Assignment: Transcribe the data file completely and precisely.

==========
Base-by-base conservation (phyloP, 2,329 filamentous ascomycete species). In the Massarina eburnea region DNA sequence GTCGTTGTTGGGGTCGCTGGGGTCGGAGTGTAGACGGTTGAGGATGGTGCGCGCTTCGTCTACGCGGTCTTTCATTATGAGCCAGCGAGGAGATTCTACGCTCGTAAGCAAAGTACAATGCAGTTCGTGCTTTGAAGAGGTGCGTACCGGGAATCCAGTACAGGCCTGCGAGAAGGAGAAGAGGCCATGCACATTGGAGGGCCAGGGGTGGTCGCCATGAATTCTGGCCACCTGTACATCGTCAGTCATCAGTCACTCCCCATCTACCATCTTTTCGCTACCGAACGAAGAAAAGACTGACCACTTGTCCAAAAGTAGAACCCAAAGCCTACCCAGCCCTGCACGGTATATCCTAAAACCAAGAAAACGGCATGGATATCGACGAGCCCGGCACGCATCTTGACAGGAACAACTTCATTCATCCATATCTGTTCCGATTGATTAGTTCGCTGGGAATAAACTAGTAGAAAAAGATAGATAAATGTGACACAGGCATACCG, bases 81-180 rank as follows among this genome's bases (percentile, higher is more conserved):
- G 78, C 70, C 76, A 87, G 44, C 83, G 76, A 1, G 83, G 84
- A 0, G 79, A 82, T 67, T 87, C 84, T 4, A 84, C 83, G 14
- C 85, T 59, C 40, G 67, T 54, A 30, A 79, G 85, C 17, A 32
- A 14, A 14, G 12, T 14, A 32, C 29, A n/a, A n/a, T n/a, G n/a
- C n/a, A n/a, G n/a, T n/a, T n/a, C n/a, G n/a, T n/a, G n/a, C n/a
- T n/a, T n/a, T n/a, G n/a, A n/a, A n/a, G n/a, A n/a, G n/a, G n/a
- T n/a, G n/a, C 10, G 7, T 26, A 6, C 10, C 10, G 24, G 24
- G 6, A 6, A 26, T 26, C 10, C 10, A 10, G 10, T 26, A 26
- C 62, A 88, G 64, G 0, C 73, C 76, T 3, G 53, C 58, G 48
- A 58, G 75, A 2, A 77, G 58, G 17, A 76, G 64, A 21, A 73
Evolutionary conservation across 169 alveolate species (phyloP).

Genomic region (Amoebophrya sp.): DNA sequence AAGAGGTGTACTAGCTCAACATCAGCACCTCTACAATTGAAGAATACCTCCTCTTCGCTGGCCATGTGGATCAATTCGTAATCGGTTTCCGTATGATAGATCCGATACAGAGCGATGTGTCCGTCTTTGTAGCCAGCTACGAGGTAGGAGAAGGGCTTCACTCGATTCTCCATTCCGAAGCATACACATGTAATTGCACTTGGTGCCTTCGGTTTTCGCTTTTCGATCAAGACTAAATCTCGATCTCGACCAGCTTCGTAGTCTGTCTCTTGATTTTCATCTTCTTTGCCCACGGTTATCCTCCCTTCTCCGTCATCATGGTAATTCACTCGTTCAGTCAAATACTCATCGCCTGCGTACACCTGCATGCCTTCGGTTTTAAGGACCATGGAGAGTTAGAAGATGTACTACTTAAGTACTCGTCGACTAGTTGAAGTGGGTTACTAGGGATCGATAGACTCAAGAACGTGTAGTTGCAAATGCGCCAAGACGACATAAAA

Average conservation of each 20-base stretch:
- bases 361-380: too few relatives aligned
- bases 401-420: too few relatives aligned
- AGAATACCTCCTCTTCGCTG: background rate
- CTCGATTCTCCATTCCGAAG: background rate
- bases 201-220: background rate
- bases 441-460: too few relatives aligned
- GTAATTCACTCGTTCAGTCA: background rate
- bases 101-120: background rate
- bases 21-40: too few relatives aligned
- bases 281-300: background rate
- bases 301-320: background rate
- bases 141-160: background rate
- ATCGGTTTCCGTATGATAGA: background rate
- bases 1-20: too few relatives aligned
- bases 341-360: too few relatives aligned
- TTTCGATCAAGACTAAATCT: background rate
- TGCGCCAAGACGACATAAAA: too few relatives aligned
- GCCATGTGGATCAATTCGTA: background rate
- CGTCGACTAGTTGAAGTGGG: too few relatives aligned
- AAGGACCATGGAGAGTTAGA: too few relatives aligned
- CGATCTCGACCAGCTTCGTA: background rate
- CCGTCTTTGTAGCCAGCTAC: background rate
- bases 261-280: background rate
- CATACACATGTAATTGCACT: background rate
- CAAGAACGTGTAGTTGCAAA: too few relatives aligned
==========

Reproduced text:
Base-by-base conservation (phyloP, 2,329 filamentous ascomycete species). In the Massarina eburnea region DNA sequence GTCGTTGTTGGGGTCGCTGGGGTCGGAGTGTAGACGGTTGAGGATGGTGCGCGCTTCGTCTACGCGGTCTTTCATTATGAGCCAGCGAGGAGATTCTACGCTCGTAAGCAAAGTACAATGCAGTTCGTGCTTTGAAGAGGTGCGTACCGGGAATCCAGTACAGGCCTGCGAGAAGGAGAAGAGGCCATGCACATTGGAGGGCCAGGGGTGGTCGCCATGAATTCTGGCCACCTGTACATCGTCAGTCATCAGTCACTCCCCATCTACCATCTTTTCGCTACCGAACGAAGAAAAGACTGACCACTTGTCCAAAAGTAGAACCCAAAGCCTACCCAGCCCTGCACGGTATATCCTAAAACCAAGAAAACGGCATGGATATCGACGAGCCCGGCACGCATCTTGACAGGAACAACTTCATTCATCCATATCTGTTCCGATTGATTAGTTCGCTGGGAATAAACTAGTAGAAAAAGATAGATAAATGTGACACAGGCATACCG, bases 81-180 rank as follows among this genome's bases (percentile, higher is more conserved):
- G 78, C 70, C 76, A 87, G 44, C 83, G 76, A 1, G 83, G 84
- A 0, G 79, A 82, T 67, T 87, C 84, T 4, A 84, C 83, G 14
- C 85, T 59, C 40, G 67, T 54, A 30, A 79, G 85, C 17, A 32
- A 14, A 14, G 12, T 14, A 32, C 29, A n/a, A n/a, T n/a, G n/a
- C n/a, A n/a, G n/a, T n/a, T n/a, C n/a, G n/a, T n/a, G n/a, C n/a
- T n/a, T n/a, T n/a, G n/a, A n/a, A n/a, G n/a, A n/a, G n/a, G n/a
- T n/a, G n/a, C 10, G 7, T 26, A 6, C 10, C 10, G 24, G 24
- G 6, A 6, A 26, T 26, C 10, C 10, A 10, G 10, T 26, A 26
- C 62, A 88, G 64, G 0, C 73, C 76, T 3, G 53, C 58, G 48
- A 58, G 75, A 2, A 77, G 58, G 17, A 76, G 64, A 21, A 73
Evolutionary conservation across 169 alveolate species (phyloP).

Genomic region (Amoebophrya sp.): DNA sequence AAGAGGTGTACTAGCTCAACATCAGCACCTCTACAATTGAAGAATACCTCCTCTTCGCTGGCCATGTGGATCAATTCGTAATCGGTTTCCGTATGATAGATCCGATACAGAGCGATGTGTCCGTCTTTGTAGCCAGCTACGAGGTAGGAGAAGGGCTTCACTCGATTCTCCATTCCGAAGCATACACATGTAATTGCACTTGGTGCCTTCGGTTTTCGCTTTTCGATCAAGACTAAATCTCGATCTCGACCAGCTTCGTAGTCTGTCTCTTGATTTTCATCTTCTTTGCCCACGGTTATCCTCCCTTCTCCGTCATCATGGTAATTCACTCGTTCAGTCAAATACTCATCGCCTGCGTACACCTGCATGCCTTCGGTTTTAAGGACCATGGAGAGTTAGAAGATGTACTACTTAAGTACTCGTCGACTAGTTGAAGTGGGTTACTAGGGATCGATAGACTCAAGAACGTGTAGTTGCAAATGCGCCAAGACGACATAAAA

Average conservation of each 20-base stretch:
- bases 361-380: too few relatives aligned
- bases 401-420: too few relatives aligned
- AGAATACCTCCTCTTCGCTG: background rate
- CTCGATTCTCCATTCCGAAG: background rate
- bases 201-220: background rate
- bases 441-460: too few relatives aligned
- GTAATTCACTCGTTCAGTCA: background rate
- bases 101-120: background rate
- bases 21-40: too few relatives aligned
- bases 281-300: background rate
- bases 301-320: background rate
- bases 141-160: background rate
- ATCGGTTTCCGTATGATAGA: background rate
- bases 1-20: too few relatives aligned
- bases 341-360: too few relatives aligned
- TTTCGATCAAGACTAAATCT: background rate
- TGCGCCAAGACGACATAAAA: too few relatives aligned
- GCCATGTGGATCAATTCGTA: background rate
- CGTCGACTAGTTGAAGTGGG: too few relatives aligned
- AAGGACCATGGAGAGTTAGA: too few relatives aligned
- CGATCTCGACCAGCTTCGTA: background rate
- CCGTCTTTGTAGCCAGCTAC: background rate
- bases 261-280: background rate
- CATACACATGTAATTGCACT: background rate
- CAAGAACGTGTAGTTGCAAA: too few relatives aligned